Another fond memory Margaret has of Leigh Beck is of falling in love at the age of five with a boy called Duncan Cook. He was always very neat and tidy, Margaret was quite in awe of him. She said “he was like a little god to me, I used to think he needed a good cuddling”.
Margaret says her childhood was a very happy one and her time at Leigh Beck was no exception. The children were on the whole well behaved and there was no bullying. It just wasn’t something that happened.
She returned to Leigh Beck School in 1956 as a teacher and stayed there until 1963. The headteacher at the time was still Miss Vincent and she remembered Margaret as being “Kate” the five year old she had taught all those years before.
As a teacher at the Infants and Junior School she still found the children to be well behaved. She said the school tried not to remove any naughty children from the classroom. “Gaining some insight into their homelife and circumstances usually helped” Margaret said. She also used to threaten wayward boys with a kiss if they did not behave. It apparently worked wonders. Margaret said her height was probably also an advantage as the children would have been more in awe of her.
There was one particular girl who Margaret taught, who was having a bad time of it. Margaret discovered that this young girl had no friends and this one christmas she had not received a single card from her classmates. Margaret sent her to some of the other teachers with a note asking them to keep the girl occupied for awhile. Margaret then used this time to rally the other children round to send the girl christmas cards.
I would like to finish by thanking Margaret for her time and for such interesting stories. I would also like to thank my mother for her note taking and advice throughout this project.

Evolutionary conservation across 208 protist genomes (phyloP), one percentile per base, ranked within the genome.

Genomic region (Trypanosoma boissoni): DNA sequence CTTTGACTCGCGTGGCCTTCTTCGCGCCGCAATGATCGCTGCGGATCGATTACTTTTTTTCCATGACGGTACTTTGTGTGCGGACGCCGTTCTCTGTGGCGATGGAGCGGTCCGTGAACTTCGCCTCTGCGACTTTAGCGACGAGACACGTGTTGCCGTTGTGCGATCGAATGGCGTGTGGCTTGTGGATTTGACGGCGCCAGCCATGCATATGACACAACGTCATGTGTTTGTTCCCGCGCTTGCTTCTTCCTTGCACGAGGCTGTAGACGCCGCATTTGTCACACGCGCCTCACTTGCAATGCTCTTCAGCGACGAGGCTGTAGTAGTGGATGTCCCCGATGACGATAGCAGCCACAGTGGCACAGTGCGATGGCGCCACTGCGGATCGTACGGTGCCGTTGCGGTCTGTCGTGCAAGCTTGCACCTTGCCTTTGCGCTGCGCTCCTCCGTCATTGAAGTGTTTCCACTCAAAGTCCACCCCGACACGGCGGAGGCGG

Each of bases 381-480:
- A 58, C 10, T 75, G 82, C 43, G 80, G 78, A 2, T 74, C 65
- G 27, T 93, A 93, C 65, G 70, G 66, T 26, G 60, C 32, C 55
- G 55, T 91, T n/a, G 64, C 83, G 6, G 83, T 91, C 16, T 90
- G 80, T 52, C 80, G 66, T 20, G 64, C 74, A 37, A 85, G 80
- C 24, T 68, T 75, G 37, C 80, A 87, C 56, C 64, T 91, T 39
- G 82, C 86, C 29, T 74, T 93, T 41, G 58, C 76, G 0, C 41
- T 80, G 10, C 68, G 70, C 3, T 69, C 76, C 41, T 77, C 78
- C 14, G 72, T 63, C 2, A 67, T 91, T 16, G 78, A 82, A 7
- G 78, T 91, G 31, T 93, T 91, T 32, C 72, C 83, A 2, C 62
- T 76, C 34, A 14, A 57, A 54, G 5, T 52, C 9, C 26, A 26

Comments about this page
Well done Emma
This makes fascinating reading and is so well done. It really brought back memories for me! I was born in May Avenue at my grandmother’s bungalow AND I went to Leigh Beck from the mid 50’s unti 1961.
Thoroughly enjoyed reading your story Emma .
Are yes, Miss Vincent and Miss Price. How could a child have better teachers than those two. Such fond memories your story brought back to me. How lucky we were then. I remember the spelling lessonsl where Miss Price would say words aloud and we had to write them down on a slip of paper and the thrill of achievement in getting ten out of ten. Do they still do that.
What a lovley story, I also remember Margaret Payne and remember her taking the girls for needlework along with Mrs Bindoff. Miss Vincent I remember as being very strict and always having lovley dresses in particular a green floaty pleated chifon one that I much admired. I remember Miss Bell who read Enid Blytons Famous Five stories to us and made the adventures come so alive!, she drove a dark blue Austin car and always wore tweedie type suits, I believe she lived in Leigh.
I am sorry to report that Margaret Payne has died. RIP Margaret.
What a lovely article about a lovely teacher. Rip Mrs Payne. She obviously used her own experiences at school when she herself taught others. A truly lovely person who I will always remember as one of my favourite teachers. So very kind to me as an 8 year old boy at William Read Juniors x
Sad to hear of Margaret’s passing. She must be acknowledged for all the work she has done, over the years, to keep the knowledge of Canvey’s history to the fore, right back to her involvement in the founding of thr Heritage Centre and starting the Canvey Historical Society. RIP Margaret.